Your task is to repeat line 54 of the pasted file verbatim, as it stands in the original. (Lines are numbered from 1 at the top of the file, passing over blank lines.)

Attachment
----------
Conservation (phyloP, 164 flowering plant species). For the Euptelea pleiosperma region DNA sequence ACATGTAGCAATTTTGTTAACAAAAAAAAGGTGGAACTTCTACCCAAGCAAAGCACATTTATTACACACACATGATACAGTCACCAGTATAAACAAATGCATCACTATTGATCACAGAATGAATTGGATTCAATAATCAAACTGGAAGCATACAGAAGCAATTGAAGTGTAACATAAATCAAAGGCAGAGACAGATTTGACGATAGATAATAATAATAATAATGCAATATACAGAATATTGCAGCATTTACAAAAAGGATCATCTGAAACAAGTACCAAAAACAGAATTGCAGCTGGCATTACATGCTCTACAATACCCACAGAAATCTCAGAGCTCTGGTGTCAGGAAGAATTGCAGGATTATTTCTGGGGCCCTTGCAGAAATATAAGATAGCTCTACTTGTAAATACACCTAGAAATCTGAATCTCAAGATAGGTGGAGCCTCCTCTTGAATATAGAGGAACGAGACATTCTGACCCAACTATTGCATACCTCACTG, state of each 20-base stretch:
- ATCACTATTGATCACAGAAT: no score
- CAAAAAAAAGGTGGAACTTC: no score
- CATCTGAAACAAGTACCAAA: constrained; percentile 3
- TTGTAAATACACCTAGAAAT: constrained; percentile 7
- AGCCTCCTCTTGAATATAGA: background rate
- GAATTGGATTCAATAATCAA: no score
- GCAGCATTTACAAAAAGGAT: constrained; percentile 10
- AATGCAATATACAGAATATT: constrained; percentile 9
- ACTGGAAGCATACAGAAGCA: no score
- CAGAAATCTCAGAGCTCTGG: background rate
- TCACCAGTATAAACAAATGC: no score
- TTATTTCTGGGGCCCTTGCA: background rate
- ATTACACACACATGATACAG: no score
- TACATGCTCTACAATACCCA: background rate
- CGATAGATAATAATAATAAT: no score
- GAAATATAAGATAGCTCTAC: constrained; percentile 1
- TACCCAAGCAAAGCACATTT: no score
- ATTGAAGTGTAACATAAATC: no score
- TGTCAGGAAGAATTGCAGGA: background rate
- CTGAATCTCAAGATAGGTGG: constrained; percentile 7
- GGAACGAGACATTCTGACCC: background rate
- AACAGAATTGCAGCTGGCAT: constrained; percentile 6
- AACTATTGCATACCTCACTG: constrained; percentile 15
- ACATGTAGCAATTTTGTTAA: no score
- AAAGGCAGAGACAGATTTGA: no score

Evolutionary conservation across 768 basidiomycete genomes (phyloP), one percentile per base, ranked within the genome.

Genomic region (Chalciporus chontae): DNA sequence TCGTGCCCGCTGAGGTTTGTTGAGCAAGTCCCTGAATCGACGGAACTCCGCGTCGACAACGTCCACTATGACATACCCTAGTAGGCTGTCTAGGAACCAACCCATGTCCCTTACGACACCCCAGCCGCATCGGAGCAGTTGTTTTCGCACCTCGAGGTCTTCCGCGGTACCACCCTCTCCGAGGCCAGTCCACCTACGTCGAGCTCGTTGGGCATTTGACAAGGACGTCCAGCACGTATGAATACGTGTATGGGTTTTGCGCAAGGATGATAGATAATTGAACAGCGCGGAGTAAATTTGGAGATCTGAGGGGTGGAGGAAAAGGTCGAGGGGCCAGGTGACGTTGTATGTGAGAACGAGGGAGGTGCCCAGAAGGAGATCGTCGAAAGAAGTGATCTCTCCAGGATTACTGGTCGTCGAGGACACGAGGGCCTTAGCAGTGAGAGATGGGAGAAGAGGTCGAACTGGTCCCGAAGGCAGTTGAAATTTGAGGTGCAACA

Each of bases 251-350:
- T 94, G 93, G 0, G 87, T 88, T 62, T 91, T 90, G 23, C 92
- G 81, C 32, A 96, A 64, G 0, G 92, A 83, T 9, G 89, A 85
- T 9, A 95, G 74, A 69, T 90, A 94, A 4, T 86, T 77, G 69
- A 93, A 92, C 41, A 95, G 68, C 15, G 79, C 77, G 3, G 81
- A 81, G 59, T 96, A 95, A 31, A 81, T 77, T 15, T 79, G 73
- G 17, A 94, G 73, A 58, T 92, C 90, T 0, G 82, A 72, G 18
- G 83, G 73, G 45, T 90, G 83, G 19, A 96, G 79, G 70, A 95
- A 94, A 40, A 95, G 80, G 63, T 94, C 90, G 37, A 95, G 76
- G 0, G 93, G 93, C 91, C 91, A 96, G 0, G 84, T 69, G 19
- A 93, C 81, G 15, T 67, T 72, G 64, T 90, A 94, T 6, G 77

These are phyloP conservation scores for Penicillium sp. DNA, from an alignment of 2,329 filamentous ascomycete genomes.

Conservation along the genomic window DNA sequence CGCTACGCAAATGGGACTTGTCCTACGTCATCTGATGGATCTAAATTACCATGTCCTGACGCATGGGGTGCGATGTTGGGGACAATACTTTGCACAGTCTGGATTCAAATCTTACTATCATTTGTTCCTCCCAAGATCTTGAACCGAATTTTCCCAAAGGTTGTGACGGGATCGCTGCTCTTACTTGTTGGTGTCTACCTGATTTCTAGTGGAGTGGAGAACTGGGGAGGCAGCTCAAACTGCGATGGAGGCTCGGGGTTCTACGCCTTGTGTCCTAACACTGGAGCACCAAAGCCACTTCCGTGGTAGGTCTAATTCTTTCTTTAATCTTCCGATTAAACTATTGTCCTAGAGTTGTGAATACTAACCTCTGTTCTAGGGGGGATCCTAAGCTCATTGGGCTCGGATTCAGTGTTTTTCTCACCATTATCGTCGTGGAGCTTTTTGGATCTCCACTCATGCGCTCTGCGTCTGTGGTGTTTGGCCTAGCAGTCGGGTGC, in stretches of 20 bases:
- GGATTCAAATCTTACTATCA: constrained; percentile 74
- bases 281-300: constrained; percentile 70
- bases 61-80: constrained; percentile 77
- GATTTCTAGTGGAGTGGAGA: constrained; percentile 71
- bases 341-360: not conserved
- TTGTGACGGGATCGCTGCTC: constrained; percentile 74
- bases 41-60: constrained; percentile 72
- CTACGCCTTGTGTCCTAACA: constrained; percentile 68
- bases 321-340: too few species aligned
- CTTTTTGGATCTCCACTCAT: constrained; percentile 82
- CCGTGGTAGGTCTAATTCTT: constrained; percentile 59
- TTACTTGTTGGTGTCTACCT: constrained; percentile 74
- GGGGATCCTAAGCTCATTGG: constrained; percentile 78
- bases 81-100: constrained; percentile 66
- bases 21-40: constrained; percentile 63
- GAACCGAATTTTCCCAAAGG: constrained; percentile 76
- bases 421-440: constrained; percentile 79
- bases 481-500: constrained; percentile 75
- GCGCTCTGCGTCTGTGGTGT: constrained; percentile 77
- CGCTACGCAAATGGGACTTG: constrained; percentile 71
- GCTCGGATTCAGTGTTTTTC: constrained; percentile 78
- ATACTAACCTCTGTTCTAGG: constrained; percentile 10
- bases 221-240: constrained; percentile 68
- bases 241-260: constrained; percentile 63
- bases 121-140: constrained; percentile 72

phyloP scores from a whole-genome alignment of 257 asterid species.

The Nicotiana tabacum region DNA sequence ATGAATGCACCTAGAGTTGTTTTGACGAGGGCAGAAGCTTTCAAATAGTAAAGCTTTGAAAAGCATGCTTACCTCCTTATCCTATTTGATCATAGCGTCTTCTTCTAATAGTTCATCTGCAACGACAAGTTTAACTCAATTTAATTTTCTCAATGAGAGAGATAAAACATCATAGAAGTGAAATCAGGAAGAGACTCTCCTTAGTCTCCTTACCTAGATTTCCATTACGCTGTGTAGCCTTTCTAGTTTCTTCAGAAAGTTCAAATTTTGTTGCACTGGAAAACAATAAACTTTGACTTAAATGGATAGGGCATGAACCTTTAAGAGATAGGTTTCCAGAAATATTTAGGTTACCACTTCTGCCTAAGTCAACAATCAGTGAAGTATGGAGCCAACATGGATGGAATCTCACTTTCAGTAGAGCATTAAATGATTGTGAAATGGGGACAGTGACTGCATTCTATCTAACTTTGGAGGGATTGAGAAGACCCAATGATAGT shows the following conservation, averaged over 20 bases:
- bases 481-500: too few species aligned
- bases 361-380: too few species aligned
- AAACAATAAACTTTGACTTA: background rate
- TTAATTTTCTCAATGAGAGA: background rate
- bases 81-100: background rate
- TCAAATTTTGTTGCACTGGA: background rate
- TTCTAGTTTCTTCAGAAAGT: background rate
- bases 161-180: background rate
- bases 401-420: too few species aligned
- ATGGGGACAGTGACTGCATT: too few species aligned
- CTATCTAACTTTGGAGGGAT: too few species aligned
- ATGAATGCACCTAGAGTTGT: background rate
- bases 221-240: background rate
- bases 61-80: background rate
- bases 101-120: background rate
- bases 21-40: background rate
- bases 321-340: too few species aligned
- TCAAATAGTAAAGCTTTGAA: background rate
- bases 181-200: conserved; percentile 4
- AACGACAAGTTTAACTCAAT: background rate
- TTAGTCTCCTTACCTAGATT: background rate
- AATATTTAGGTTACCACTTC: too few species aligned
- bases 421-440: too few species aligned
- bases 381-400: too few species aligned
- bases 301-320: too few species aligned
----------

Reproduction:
- GGGGATCCTAAGCTCATTGG: constrained; percentile 78